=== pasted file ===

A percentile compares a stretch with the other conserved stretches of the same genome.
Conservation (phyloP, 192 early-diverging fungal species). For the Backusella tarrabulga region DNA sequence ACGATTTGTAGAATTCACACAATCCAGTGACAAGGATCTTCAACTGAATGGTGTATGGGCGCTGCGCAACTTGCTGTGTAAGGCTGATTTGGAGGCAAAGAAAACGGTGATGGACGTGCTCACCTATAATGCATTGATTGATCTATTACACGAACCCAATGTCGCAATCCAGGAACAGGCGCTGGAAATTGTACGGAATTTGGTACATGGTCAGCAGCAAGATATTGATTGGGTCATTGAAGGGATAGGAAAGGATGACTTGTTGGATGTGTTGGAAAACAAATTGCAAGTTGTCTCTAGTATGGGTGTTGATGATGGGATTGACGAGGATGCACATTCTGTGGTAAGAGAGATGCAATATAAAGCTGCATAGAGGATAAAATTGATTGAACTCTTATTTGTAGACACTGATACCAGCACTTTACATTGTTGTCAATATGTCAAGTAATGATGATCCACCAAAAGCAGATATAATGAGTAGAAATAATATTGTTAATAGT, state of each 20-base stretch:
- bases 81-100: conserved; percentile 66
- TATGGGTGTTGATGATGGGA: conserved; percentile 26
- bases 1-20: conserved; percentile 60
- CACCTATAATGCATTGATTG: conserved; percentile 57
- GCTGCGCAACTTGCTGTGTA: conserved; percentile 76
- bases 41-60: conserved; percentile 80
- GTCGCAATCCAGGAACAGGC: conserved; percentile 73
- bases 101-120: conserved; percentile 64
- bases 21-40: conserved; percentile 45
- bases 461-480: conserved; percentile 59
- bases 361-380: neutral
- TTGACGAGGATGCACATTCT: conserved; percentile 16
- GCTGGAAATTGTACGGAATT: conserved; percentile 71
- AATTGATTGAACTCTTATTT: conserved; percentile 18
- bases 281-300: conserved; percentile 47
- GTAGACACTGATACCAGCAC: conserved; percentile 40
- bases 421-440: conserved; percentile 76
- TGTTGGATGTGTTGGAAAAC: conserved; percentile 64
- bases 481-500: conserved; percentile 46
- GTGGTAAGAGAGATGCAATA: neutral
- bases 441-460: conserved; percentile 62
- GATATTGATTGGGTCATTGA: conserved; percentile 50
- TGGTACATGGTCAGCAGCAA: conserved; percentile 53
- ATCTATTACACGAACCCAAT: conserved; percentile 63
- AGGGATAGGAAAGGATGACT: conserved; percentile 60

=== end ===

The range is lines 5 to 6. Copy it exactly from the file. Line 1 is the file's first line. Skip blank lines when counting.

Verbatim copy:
- bases 1-20: conserved; percentile 60
- CACCTATAATGCATTGATTG: conserved; percentile 57